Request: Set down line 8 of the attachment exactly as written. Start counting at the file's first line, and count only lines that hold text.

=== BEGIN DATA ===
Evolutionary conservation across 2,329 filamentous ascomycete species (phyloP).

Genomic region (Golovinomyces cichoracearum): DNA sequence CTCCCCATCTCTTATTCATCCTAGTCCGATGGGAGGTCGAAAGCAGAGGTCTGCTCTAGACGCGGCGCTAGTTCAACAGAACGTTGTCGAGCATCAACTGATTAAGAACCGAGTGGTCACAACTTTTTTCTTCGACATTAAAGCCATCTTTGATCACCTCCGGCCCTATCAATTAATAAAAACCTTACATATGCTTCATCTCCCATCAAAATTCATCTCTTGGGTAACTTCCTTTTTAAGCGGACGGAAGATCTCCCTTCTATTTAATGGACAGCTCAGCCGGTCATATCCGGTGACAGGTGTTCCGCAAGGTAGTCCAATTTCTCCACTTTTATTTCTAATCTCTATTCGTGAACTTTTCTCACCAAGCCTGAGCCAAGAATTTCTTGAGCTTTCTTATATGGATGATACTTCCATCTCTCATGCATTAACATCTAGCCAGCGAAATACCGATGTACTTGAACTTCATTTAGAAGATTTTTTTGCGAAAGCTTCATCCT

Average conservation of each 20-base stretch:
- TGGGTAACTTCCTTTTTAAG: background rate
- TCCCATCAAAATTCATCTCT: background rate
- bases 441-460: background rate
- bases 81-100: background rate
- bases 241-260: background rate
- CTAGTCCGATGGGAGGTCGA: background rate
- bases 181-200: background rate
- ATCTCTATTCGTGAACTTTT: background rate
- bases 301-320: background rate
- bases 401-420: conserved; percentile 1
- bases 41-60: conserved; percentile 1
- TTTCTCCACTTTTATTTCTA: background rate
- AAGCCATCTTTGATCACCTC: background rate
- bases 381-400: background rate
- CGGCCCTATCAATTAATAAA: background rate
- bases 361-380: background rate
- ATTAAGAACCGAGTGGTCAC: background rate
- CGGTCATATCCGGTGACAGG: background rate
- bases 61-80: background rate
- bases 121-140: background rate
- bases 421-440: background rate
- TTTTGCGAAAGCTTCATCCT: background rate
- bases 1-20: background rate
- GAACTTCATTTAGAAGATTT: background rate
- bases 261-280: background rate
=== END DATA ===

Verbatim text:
- bases 241-260: background rate